Reflux may be present in up to 70% of infants who
present with UTI.
• Primary Vesicoureteric Reflux:
Main reason for it is a fundamental deficiency
in the function of the UVJ antireflux mechanism while
remaining factors (bladder and ureter) remain normal or
• Secondary Vesicoureteric Reflux:
Reflux caused by overwhelming the normal
function of the UVJ. Bladder dysfunction of a congenital,
acquired, or behavioural nature is often the root cause of
Figure: Components of the competent ureterovesical junction. Those abnormalities
most often implicated in the etiology of vesicoureteral refux are outlined. BOO,
bladder outlet obstruction; NVD, neurovesical dysfunction.
International Reflux Study in Children
Grade I reflux into a non-
Grade II reflux into the upper
collecting system but non dilated.
Grade III reflux is present in a
dilated ureter with possible
blunting of calyceal fornices.
Grade IV reflux into a grossly
Grade V massive reflux with
significant ureteral dilatation and
tortuosity with loss of the
Breakthrough UTI during antibiotic prophylaxis.
– Periureteric bladder diverticulum.
– With the ureter inserting in the diverticulum.
– Grade IV & V in duplicated collecting system.
– Ureteral ectopia inserting in bladder neck or urethra.
– Bladder exstrophy.
– Prune-belly syndrome.
Persistence in adolescence.
Noncompliance to medical treatment.
• Exclusively in males
– secondary to urethritis by catheter
– non iatrogenic (20%)
– iatrogenic (60%)
• Present with urinary retention
• Diagnosis – suspected from history and PE
• IVU, retrograde urethrography (helpful)
• Endoscopy : direct visualization
• Diversion (intubated or tubeless)
• Manipulation (intubation, dilation)
• Endoscopic urethrotomy (knife, electrical or laser)
• Repair (excision & re-anastomosis, single staged / multi
• Usually as a result of previous episodes of meatitis by
• Associated with balanitis xerotica obliterans.
• No endoscopy.
– ventral meatotomy.
– diagnosis requires instrumental calibration or
observation of voided stream.
• Inability to retract foreskin.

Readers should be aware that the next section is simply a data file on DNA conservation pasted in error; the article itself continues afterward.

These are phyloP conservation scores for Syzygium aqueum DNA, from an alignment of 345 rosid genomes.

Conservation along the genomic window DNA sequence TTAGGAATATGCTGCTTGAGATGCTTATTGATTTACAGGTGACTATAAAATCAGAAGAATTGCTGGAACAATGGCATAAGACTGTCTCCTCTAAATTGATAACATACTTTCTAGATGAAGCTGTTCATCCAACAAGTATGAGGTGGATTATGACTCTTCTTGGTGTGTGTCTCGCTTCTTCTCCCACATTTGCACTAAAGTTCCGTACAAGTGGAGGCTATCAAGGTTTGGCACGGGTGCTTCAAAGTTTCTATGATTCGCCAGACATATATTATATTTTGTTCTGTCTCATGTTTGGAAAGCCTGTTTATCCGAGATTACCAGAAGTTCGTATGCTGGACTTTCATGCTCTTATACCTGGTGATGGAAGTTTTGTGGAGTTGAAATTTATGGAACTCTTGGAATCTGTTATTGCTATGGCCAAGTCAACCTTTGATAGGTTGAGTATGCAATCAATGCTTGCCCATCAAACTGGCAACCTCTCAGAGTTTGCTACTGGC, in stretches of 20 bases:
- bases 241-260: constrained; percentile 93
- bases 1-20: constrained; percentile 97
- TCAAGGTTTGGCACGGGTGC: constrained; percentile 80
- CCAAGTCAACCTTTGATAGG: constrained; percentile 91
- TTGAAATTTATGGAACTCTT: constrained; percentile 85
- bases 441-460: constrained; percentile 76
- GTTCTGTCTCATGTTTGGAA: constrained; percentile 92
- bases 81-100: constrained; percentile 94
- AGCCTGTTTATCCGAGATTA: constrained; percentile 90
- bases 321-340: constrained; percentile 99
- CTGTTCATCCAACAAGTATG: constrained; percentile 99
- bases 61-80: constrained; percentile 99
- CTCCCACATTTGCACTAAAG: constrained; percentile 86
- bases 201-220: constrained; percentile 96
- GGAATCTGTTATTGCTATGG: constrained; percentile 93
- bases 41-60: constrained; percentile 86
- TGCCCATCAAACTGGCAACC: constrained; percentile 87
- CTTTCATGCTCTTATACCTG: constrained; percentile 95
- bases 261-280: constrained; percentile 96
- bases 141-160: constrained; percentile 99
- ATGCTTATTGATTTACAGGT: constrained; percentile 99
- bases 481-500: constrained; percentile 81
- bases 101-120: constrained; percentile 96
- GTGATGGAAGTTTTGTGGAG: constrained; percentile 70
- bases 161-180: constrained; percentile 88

• Neonate – physiologic due to
natural adhesions between
prepuce & the glans.
• > 3yr – 90% retractable
• at 17 yr - <1% phimosis
• Secondary phimosis : early
forceful retraction – recurrent
adhesions & cicatrical
• Tx. circumcision or dorsal slit.
Figure: Conditions associated with the uncircumcised penis. A,
Phimosis due to a preputial ring. B, Paraphimosis with associated
entrapped prepuce behind the glans penis.
Some Important Investigation
Plain Abdominal Radiography
1) as a primary study
2) as a scout film in anticipation of contrast media.
Ultrasonography is a versatile and relatively inexpensive imaging
modality that has the unique feature of being the only imaging
modality to provide real-time evaluation of urologic organs and
structures without the need for ionizing radiation.
1. Evaluation of structural and functional bladder outlet
2. Evaluation of reflux
3. Evaluation of the urethra in males and females
4. Gold standard investigation for posterior urethral valve.
1 Evaluation of ureteral stricture disease
2 Assessment for foreign bodies
3 Evaluation of penile or urethral penetrating trauma
4 Evaluation of traumatic gross hematuria
• Demonstrate the renal collecting systems and ureters
• Investigate the level of ureteral obstruction in renal units
displaying delayed function
• Demonstrate intraoperative opacification of collecting
system during extracorporeal shock wave lithotripsy or per-
cutaneous access to the collecting system
• Demonstrate renal and ureteral anatomy in special
circumstances (e.g., ptosis, after transureteroureterostomy,
after urinary diversion)
• Cystourethroscopy is used to directly visualize the anterior
urethra, posterior urethra, and the bladder.
• Evaluation of voiding symptoms, surveillance of urothelial
carcinoma, foreign body removal, and assisting in difficult
placement of a catheter.